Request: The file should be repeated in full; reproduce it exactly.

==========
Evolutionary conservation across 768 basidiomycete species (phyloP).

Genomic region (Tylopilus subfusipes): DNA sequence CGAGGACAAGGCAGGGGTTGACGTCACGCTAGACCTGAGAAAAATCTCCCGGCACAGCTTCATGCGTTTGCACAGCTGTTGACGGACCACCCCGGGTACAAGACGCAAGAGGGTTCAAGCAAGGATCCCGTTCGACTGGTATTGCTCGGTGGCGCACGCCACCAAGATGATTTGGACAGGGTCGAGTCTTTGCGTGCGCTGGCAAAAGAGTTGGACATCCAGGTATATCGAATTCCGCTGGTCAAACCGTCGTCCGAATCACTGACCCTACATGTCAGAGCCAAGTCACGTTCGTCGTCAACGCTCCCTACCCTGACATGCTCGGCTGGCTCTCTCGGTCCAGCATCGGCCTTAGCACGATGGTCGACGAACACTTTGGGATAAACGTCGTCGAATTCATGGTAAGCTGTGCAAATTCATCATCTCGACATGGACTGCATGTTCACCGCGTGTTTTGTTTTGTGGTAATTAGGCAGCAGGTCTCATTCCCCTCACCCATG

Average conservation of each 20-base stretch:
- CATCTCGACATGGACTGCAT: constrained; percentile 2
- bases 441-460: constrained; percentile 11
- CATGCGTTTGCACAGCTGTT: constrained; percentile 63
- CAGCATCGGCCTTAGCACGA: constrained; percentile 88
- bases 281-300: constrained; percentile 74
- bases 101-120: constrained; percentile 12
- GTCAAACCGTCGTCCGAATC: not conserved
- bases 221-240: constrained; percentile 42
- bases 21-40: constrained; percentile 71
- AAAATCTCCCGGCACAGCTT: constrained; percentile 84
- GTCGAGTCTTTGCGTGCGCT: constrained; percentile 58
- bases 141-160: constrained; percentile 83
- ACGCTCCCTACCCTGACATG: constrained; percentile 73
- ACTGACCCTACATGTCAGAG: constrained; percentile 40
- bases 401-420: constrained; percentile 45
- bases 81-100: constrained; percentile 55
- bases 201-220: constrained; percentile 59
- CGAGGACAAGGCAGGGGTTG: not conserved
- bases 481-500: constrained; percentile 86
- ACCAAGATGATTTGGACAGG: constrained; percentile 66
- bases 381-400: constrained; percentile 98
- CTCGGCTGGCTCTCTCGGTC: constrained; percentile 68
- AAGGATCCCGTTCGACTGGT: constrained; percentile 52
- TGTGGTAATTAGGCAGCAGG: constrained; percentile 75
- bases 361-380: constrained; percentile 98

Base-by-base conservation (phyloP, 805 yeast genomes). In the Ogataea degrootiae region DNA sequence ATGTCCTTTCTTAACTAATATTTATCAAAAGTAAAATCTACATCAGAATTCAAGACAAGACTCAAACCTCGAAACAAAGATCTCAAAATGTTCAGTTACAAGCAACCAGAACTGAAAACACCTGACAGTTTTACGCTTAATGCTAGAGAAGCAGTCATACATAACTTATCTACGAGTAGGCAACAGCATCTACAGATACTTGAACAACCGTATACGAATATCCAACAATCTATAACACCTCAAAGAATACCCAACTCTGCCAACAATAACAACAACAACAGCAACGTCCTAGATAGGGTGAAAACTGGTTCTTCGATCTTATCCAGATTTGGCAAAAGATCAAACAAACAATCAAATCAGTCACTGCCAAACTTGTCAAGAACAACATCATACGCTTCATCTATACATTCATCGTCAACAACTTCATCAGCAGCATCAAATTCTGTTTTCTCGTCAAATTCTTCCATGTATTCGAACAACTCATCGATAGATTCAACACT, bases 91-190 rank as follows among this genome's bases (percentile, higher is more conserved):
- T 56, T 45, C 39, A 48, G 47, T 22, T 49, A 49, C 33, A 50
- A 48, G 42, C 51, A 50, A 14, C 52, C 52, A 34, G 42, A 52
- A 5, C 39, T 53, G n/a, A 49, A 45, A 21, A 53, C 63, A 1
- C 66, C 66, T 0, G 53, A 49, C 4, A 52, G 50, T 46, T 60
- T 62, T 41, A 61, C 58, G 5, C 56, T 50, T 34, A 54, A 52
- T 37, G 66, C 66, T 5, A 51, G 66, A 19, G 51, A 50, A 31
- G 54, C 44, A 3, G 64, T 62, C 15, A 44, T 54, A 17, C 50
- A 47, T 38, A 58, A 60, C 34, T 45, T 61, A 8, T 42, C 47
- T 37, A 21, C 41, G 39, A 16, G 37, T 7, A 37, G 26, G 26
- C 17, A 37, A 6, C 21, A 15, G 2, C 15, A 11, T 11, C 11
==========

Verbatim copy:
Evolutionary conservation across 768 basidiomycete species (phyloP).

Genomic region (Tylopilus subfusipes): DNA sequence CGAGGACAAGGCAGGGGTTGACGTCACGCTAGACCTGAGAAAAATCTCCCGGCACAGCTTCATGCGTTTGCACAGCTGTTGACGGACCACCCCGGGTACAAGACGCAAGAGGGTTCAAGCAAGGATCCCGTTCGACTGGTATTGCTCGGTGGCGCACGCCACCAAGATGATTTGGACAGGGTCGAGTCTTTGCGTGCGCTGGCAAAAGAGTTGGACATCCAGGTATATCGAATTCCGCTGGTCAAACCGTCGTCCGAATCACTGACCCTACATGTCAGAGCCAAGTCACGTTCGTCGTCAACGCTCCCTACCCTGACATGCTCGGCTGGCTCTCTCGGTCCAGCATCGGCCTTAGCACGATGGTCGACGAACACTTTGGGATAAACGTCGTCGAATTCATGGTAAGCTGTGCAAATTCATCATCTCGACATGGACTGCATGTTCACCGCGTGTTTTGTTTTGTGGTAATTAGGCAGCAGGTCTCATTCCCCTCACCCATG

Average conservation of each 20-base stretch:
- CATCTCGACATGGACTGCAT: constrained; percentile 2
- bases 441-460: constrained; percentile 11
- CATGCGTTTGCACAGCTGTT: constrained; percentile 63
- CAGCATCGGCCTTAGCACGA: constrained; percentile 88
- bases 281-300: constrained; percentile 74
- bases 101-120: constrained; percentile 12
- GTCAAACCGTCGTCCGAATC: not conserved
- bases 221-240: constrained; percentile 42
- bases 21-40: constrained; percentile 71
- AAAATCTCCCGGCACAGCTT: constrained; percentile 84
- GTCGAGTCTTTGCGTGCGCT: constrained; percentile 58
- bases 141-160: constrained; percentile 83
- ACGCTCCCTACCCTGACATG: constrained; percentile 73
- ACTGACCCTACATGTCAGAG: constrained; percentile 40
- bases 401-420: constrained; percentile 45
- bases 81-100: constrained; percentile 55
- bases 201-220: constrained; percentile 59
- CGAGGACAAGGCAGGGGTTG: not conserved
- bases 481-500: constrained; percentile 86
- ACCAAGATGATTTGGACAGG: constrained; percentile 66
- bases 381-400: constrained; percentile 98
- CTCGGCTGGCTCTCTCGGTC: constrained; percentile 68
- AAGGATCCCGTTCGACTGGT: constrained; percentile 52
- TGTGGTAATTAGGCAGCAGG: constrained; percentile 75
- bases 361-380: constrained; percentile 98

Base-by-base conservation (phyloP, 805 yeast genomes). In the Ogataea degrootiae region DNA sequence ATGTCCTTTCTTAACTAATATTTATCAAAAGTAAAATCTACATCAGAATTCAAGACAAGACTCAAACCTCGAAACAAAGATCTCAAAATGTTCAGTTACAAGCAACCAGAACTGAAAACACCTGACAGTTTTACGCTTAATGCTAGAGAAGCAGTCATACATAACTTATCTACGAGTAGGCAACAGCATCTACAGATACTTGAACAACCGTATACGAATATCCAACAATCTATAACACCTCAAAGAATACCCAACTCTGCCAACAATAACAACAACAACAGCAACGTCCTAGATAGGGTGAAAACTGGTTCTTCGATCTTATCCAGATTTGGCAAAAGATCAAACAAACAATCAAATCAGTCACTGCCAAACTTGTCAAGAACAACATCATACGCTTCATCTATACATTCATCGTCAACAACTTCATCAGCAGCATCAAATTCTGTTTTCTCGTCAAATTCTTCCATGTATTCGAACAACTCATCGATAGATTCAACACT, bases 91-190 rank as follows among this genome's bases (percentile, higher is more conserved):
- T 56, T 45, C 39, A 48, G 47, T 22, T 49, A 49, C 33, A 50
- A 48, G 42, C 51, A 50, A 14, C 52, C 52, A 34, G 42, A 52
- A 5, C 39, T 53, G n/a, A 49, A 45, A 21, A 53, C 63, A 1
- C 66, C 66, T 0, G 53, A 49, C 4, A 52, G 50, T 46, T 60
- T 62, T 41, A 61, C 58, G 5, C 56, T 50, T 34, A 54, A 52
- T 37, G 66, C 66, T 5, A 51, G 66, A 19, G 51, A 50, A 31
- G 54, C 44, A 3, G 64, T 62, C 15, A 44, T 54, A 17, C 50
- A 47, T 38, A 58, A 60, C 34, T 45, T 61, A 8, T 42, C 47
- T 37, A 21, C 41, G 39, A 16, G 37, T 7, A 37, G 26, G 26
- C 17, A 37, A 6, C 21, A 15, G 2, C 15, A 11, T 11, C 11